Honoré Daumier and La Maison Aubert: Politics and Social Satire in Paris.

A seminar at Rutgers University, NJ, Zimmerli Art Museum


This seminar will anticipate the retrospective exhibition Honoré Daumier and La Maison Aubert: Politics and Social Satire in Paris, which will be on view at the Zimmerli Art Museum in the spring of 2008. Discussions will center around the art of Daumier, which explores issues, such as the power of popular arts as a tool for subversion; the role of censorship in shaping a moralistic cultural and societal climate; the fashionable pseudo-sciences of physiognomy and phrenology, as means to emphasize human qualities or flaws. Whenever possible, students will study from the museum’s collection of French prints by Daumier and other artists, including the satirists Charles Traviès (1804-1859) and J. J. Grandville (1803-1847). We will also explore key figures from the Romantic Movement and Realist art, such as Eugène Delacroix (1798-1863) and Gustave Courbet (1819-1877) who actively rejected the traditional academic teachings of the Beaux-Arts School.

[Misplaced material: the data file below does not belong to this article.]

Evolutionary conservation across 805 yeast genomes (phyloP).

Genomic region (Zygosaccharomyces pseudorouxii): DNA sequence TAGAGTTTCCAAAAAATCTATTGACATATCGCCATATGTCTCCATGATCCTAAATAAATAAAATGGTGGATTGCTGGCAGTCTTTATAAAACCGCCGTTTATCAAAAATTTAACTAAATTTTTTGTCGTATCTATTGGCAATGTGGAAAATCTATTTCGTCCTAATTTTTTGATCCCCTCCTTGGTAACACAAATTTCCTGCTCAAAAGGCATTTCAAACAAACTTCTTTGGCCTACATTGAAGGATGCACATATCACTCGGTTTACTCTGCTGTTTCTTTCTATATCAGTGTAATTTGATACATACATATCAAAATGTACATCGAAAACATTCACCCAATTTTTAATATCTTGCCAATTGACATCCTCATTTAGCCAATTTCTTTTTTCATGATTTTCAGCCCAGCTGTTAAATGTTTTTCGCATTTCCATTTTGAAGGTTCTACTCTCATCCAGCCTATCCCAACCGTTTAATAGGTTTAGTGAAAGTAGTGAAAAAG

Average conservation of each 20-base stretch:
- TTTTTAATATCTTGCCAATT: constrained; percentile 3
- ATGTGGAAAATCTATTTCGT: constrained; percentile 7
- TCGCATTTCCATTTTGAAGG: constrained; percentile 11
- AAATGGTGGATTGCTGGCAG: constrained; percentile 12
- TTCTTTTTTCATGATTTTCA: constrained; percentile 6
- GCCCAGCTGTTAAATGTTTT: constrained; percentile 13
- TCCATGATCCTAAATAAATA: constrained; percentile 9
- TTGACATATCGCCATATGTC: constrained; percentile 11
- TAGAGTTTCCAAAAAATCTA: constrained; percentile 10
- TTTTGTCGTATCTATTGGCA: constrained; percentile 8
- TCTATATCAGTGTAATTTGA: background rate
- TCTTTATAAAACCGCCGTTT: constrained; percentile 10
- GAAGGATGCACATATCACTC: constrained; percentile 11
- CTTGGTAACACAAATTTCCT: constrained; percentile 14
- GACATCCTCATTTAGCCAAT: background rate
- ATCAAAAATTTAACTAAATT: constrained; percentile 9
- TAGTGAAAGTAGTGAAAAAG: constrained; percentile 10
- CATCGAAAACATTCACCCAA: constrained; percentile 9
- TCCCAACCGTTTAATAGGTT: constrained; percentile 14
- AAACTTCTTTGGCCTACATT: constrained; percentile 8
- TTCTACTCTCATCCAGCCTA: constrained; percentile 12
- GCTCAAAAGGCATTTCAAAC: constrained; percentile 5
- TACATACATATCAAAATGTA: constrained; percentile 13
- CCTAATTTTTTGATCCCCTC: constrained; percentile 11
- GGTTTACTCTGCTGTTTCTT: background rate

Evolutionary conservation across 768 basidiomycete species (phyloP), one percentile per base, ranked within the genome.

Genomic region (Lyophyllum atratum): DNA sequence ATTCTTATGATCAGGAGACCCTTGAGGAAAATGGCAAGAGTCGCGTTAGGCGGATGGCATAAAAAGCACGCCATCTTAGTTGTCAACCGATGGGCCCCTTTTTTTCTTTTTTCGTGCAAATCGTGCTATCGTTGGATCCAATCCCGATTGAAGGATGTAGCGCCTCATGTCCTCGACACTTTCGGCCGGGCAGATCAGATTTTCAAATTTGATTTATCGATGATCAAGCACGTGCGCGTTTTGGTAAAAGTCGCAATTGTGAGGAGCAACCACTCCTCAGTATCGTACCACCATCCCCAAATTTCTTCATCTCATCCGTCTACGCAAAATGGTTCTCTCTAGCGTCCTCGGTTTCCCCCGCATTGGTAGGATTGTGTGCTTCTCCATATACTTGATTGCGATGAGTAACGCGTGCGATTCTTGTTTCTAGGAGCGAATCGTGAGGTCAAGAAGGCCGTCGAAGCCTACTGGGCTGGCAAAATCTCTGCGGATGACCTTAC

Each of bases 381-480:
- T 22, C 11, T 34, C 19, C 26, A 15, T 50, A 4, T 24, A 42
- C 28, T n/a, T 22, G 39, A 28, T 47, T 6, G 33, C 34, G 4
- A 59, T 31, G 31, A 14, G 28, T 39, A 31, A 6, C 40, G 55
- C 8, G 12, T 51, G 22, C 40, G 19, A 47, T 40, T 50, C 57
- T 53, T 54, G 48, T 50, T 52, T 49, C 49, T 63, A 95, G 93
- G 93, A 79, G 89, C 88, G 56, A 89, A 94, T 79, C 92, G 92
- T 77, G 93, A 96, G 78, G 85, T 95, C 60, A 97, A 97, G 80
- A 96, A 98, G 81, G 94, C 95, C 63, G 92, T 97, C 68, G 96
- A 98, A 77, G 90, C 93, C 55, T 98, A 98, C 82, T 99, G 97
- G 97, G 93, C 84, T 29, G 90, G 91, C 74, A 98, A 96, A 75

Seminar participants will explore political, societal and cultural issues of French art from the July Monarchy (1830-1848) to the Second Republic (1848-1852) through their participation in research projects for the exhibition. Requirements include brief class presentations on reading assignments and a research project, which will result in the writing of didactic panels and explanatory labels for the exhibition. The research paper will be presented in a short oral report at the end of the semester. This seminar will result in a symposium in which the students will present their research to fellow Rutgers students, faculty, alumni, and the community. The symposium will take place at the Zimmerli Art Museum on the day of the exhibition’s opening in February 2008.